A fully flexible way to invest
3 minute read
The concept of tracker funds to follow share markets is widely accepted by investors around the world. But the concept also exists in bond markets. Tracker funds exist that give investors broad exposure to some of the world’s bond markets, and are a useful way to add diversification to your investment portfolio.
Who's it for? All investors
Investors who understand the importance of diversification, understand the need to invest in bond funds alongside those funds that invest in shares. This is because shares and bonds don’t always move in the same direction, so investing in both markets could therefore lead to a smoother overall performance of your investment portfolio.
There is often a lot written about individual equity funds, to help investors understand where to start, but it can be quite different when it comes to bonds. The hardest decision is to decide where to start. A tracker fund (also known as a passive fund) could be the quickest shortcut to investing in bonds for the first time.
The iShares Corporate Bond Index Fund invests in bonds issued by companies and organisations from around the world. What they all have in common is that the bonds they issue are all denominated in pound sterling. This is known as a ‘sterling’ bond fund and can invest in the bonds issued by any company around the world, which have been issued in sterling. As many companies issue their bonds in sterling even if they’re not a UK company, as a result, the fund has a global reach, rather than just having a focus on the UK.
Bonds are effectively loans to companies and organisations (such as governments and charities). And, just like when it comes to loans, each bond is assessed and given a rating as to how probable it is that the company will pay you the money back.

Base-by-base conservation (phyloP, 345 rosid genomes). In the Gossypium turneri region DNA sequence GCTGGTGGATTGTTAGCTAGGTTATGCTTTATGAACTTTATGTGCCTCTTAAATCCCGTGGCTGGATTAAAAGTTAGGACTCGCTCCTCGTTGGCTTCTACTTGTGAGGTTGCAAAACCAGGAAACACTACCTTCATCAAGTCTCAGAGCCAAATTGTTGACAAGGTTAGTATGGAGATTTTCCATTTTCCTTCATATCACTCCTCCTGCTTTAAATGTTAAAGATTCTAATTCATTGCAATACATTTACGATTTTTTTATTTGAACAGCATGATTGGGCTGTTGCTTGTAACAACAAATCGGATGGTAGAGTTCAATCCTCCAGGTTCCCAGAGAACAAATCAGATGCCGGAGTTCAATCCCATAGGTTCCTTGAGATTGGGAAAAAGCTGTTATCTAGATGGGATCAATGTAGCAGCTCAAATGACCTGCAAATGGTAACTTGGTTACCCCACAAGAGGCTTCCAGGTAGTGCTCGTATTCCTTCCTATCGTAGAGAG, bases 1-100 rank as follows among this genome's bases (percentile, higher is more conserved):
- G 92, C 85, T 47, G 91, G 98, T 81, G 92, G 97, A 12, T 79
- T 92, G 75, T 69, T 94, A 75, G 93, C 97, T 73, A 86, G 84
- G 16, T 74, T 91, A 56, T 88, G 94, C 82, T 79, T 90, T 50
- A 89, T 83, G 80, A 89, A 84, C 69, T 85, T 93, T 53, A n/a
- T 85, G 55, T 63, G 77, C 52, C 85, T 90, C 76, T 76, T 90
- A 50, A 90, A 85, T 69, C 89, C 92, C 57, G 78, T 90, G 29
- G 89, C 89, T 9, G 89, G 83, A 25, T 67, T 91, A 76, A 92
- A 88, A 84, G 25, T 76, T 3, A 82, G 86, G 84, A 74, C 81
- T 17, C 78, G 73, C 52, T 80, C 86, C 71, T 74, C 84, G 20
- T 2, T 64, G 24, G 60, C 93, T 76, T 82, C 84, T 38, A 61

Independent agencies exist to rate each bond and publish a profile of the entire market to help fund managers understand where they are investing. Each bond is given a rating from ‘extremely strong’ to ‘highly vulnerable’. The iShares Corporate Bond Index Fund only invests in the part of the market which is rated as strong. The fund does not invest in the lower quality end of the market.
The iShares Corporate Bond Index Fund offers a shortcut to investing in bonds for the first time. At the end of 2021, the fund was invested in just over 1,100 individual bonds, which represents a spread of very different companies and organisations from lots of different sectors and from many countries around the world. Being a tracker fund, it’s operated automatically rather than by a fund manager, which dramatically reduces its running costs, though that does mean it can never outperform the market.
If you are looking to gain general exposure to the sterling bond market, the iShares Corporate Bond Index Fund could be worth looking at. If passive funds appeal to you, you may wish to look at the tracker funds in the Barclays Funds List. We have selected 12 tracker funds which allow you to track the performance of different investment sectors at a low cost. Find out more information on these funds.
The tracker funds on our Funds List are selected solely on cost – those featured are simply the cheapest available tracker fund we offer in each sector where a relevant product is available. The funds included in this selection are reviewed every six months, in June and December.
Correct at the time of publishing.
To diversify your investment, you may like to consider our own Barclays Ready-made Investments (RMI). The RMI are just one example of a range of diversified funds which allow you to select the level of risk you are most comfortable with. These Barclays multi-asset funds invest in passive funds across a range of asset classes and regions, offering a globally diversified solution for investors. Ready-made Investments are not the only funds that we offer and they won’t be appropriate for everyone.
Past performance of the fund and its manager are not a reliable indicator of their future performance.
We don’t offer personal investment advice so if you’re unsure you should seek that independently.
Funds are designed for the long term so you should only consider them if you can stay invested for at least five years.
These are our current opinions but the future, as ever, is uncertain and outcomes may differ.
The value of investments can fall as well as rise. You may get back less than you invest. Tax rules can change and their effects on you will depend on your individual circumstances. Smart Investor doesn’t offer personal financial advice. If you’re not sure about investing, seek independent advice.
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